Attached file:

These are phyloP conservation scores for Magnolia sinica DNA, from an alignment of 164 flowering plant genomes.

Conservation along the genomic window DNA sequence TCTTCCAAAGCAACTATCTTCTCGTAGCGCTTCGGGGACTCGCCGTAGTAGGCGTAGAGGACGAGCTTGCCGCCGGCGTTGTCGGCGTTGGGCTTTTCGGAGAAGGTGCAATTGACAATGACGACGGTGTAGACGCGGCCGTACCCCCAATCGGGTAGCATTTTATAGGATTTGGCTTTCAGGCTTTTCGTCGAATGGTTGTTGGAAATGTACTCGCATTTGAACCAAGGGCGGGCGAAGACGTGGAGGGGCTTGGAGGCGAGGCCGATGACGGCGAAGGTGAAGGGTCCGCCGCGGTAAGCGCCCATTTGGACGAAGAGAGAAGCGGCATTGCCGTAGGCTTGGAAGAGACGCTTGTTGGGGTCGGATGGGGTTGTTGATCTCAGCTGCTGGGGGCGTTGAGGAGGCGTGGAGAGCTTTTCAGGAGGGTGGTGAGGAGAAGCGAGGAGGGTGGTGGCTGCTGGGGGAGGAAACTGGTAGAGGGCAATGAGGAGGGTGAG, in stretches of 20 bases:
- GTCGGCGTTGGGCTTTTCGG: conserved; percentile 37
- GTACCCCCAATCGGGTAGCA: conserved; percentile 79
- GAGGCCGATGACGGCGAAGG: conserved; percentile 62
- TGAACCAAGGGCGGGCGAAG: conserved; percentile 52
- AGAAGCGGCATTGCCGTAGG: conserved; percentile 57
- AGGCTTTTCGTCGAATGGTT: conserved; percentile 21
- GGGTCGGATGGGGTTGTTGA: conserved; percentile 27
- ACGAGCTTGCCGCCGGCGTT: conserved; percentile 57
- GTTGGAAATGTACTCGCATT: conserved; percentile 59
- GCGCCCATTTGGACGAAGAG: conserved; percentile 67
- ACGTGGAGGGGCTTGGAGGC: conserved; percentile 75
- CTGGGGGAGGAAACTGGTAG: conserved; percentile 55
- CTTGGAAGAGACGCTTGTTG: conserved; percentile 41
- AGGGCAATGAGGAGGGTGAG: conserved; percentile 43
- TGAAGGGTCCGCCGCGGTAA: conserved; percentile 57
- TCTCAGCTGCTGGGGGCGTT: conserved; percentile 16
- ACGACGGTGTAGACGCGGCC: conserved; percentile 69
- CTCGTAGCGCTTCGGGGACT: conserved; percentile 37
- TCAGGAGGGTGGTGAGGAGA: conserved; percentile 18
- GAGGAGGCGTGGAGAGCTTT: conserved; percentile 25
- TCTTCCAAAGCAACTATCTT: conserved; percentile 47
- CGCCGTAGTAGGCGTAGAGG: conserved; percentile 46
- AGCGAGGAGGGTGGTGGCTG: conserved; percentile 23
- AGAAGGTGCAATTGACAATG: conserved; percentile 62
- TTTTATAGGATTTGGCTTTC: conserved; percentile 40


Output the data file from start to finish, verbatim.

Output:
These are phyloP conservation scores for Magnolia sinica DNA, from an alignment of 164 flowering plant genomes.

Conservation along the genomic window DNA sequence TCTTCCAAAGCAACTATCTTCTCGTAGCGCTTCGGGGACTCGCCGTAGTAGGCGTAGAGGACGAGCTTGCCGCCGGCGTTGTCGGCGTTGGGCTTTTCGGAGAAGGTGCAATTGACAATGACGACGGTGTAGACGCGGCCGTACCCCCAATCGGGTAGCATTTTATAGGATTTGGCTTTCAGGCTTTTCGTCGAATGGTTGTTGGAAATGTACTCGCATTTGAACCAAGGGCGGGCGAAGACGTGGAGGGGCTTGGAGGCGAGGCCGATGACGGCGAAGGTGAAGGGTCCGCCGCGGTAAGCGCCCATTTGGACGAAGAGAGAAGCGGCATTGCCGTAGGCTTGGAAGAGACGCTTGTTGGGGTCGGATGGGGTTGTTGATCTCAGCTGCTGGGGGCGTTGAGGAGGCGTGGAGAGCTTTTCAGGAGGGTGGTGAGGAGAAGCGAGGAGGGTGGTGGCTGCTGGGGGAGGAAACTGGTAGAGGGCAATGAGGAGGGTGAG, in stretches of 20 bases:
- GTCGGCGTTGGGCTTTTCGG: conserved; percentile 37
- GTACCCCCAATCGGGTAGCA: conserved; percentile 79
- GAGGCCGATGACGGCGAAGG: conserved; percentile 62
- TGAACCAAGGGCGGGCGAAG: conserved; percentile 52
- AGAAGCGGCATTGCCGTAGG: conserved; percentile 57
- AGGCTTTTCGTCGAATGGTT: conserved; percentile 21
- GGGTCGGATGGGGTTGTTGA: conserved; percentile 27
- ACGAGCTTGCCGCCGGCGTT: conserved; percentile 57
- GTTGGAAATGTACTCGCATT: conserved; percentile 59
- GCGCCCATTTGGACGAAGAG: conserved; percentile 67
- ACGTGGAGGGGCTTGGAGGC: conserved; percentile 75
- CTGGGGGAGGAAACTGGTAG: conserved; percentile 55
- CTTGGAAGAGACGCTTGTTG: conserved; percentile 41
- AGGGCAATGAGGAGGGTGAG: conserved; percentile 43
- TGAAGGGTCCGCCGCGGTAA: conserved; percentile 57
- TCTCAGCTGCTGGGGGCGTT: conserved; percentile 16
- ACGACGGTGTAGACGCGGCC: conserved; percentile 69
- CTCGTAGCGCTTCGGGGACT: conserved; percentile 37
- TCAGGAGGGTGGTGAGGAGA: conserved; percentile 18
- GAGGAGGCGTGGAGAGCTTT: conserved; percentile 25
- TCTTCCAAAGCAACTATCTT: conserved; percentile 47
- CGCCGTAGTAGGCGTAGAGG: conserved; percentile 46
- AGCGAGGAGGGTGGTGGCTG: conserved; percentile 23
- AGAAGGTGCAATTGACAATG: conserved; percentile 62
- TTTTATAGGATTTGGCTTTC: conserved; percentile 40